Care and Feeding
Frequently Asked Questions
What is the appropriate water temperature for discus fish? The ideal water temperature for discus is between 82 and 86 degrees Fahrenheit. The water we keep our discus in is 84 degrees Fahrenheit. When replacing the water, make sure the new water is at least one degree warmer than what is already in the tank.
How often and how much should I change the water? We recommend changing their water biweekly. Gravel vacuum the substrate, wipe out the aquarium tank and replace at least half of their water. Should you have over the recommended number of discus fish in the same tank, then you should change the water more often.
How many discus can I keep in my aquarium? The general rule is roughly 10 gallons of water per one adult discus. A 215-gallon tank can accommodate 22 discus, while a 55-gallon tank can hold five or six. Unless you plan on changing the water with greater frequency, then I wouldn’t go over the standard limit as it could be difficult, depending on the size of your fish tank.
How many would you recommend purchasing for one aquarium tank? Discus are school fish and thrive in large groups. If you are new to the discus, start with three to five that are 5 inches or larger. If you want to add more over a period of time, then do so in groups. Also, many hobbyists prefer to one of each variety; however, it’s better if you have two of each. They can hang out together, which will make for a less stressful environment.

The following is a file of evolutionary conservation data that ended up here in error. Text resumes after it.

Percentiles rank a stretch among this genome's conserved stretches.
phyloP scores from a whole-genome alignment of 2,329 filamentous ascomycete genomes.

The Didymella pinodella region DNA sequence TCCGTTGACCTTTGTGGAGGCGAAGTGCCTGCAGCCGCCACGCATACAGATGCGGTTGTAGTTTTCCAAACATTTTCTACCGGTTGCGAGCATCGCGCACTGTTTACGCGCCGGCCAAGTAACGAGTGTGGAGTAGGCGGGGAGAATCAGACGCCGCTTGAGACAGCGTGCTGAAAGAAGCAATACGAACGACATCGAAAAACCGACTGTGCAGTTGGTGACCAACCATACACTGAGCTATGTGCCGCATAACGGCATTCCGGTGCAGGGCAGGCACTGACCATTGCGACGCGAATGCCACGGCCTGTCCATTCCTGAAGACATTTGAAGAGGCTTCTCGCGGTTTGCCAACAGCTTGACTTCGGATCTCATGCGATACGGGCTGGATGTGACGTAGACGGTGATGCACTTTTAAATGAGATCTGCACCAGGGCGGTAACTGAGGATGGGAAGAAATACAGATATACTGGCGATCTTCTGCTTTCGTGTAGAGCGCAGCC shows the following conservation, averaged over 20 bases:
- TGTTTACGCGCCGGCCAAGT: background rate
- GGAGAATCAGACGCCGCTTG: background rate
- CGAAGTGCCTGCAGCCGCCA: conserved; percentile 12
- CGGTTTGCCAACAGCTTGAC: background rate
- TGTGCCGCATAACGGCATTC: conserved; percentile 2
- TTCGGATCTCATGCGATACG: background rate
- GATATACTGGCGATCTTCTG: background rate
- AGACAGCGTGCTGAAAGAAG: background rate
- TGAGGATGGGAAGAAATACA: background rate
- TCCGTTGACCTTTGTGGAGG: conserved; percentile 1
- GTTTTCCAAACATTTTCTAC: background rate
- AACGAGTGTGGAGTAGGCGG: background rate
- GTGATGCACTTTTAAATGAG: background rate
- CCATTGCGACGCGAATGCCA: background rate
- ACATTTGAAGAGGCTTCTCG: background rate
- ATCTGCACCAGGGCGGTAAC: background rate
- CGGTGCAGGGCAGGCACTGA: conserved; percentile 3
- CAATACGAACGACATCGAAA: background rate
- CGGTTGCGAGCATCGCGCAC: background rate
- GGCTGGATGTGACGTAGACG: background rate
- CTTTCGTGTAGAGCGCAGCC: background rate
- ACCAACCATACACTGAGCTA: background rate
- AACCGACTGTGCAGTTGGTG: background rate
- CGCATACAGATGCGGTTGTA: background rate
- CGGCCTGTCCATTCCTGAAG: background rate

I have read that discus prefer low pH levels. What is the recommended pH level? Discus are very adaptable to arrange of pH levels from below six to over eight. While a lower pH (6.0 – 6.5) is recommended for breeding, this isn’t necessary. They will be fine in regular pH tap water. The key is to maintain a consistent pH level.
What is water aging? Sometimes tap water has a different pH level than water that has been sitting in a tank. For example, our fresh tap water is 6.8, but after a few hours, it changes to 7.6 or higher due to the degassing of dissolved CO2. Therefore, aging water is recommended to achieve a stable pH should be used when changing the tank’s water. This also eliminates microbubbles. Remember, pH fluctuations should always be prevented.
What about R/O (reverse osmosis) for water? Unless you plan on breeding, R/O water is not necessary. Discus are fine in tap water. The only exception is rock-hard well water (hardness values in the high teens or 20s, tds 450 or more). You might want to mix RO water with tap water to reduce hardness levels to nine or ten (tds 250 or less).
Are bare-bottom tanks necessary? Bare bottom tanks are fine. If you have one, I recommend painting the outside bottom to eliminate reflection. Discus do not like it when fish approach them from below, and bottom reflections make them stressful. There is no reason to have a bare bottom other than to make cleaning easier. If you choose to have a substrate, light-colored rounded gravel or heavy flint sand is recommended. It looks better and the discus like it.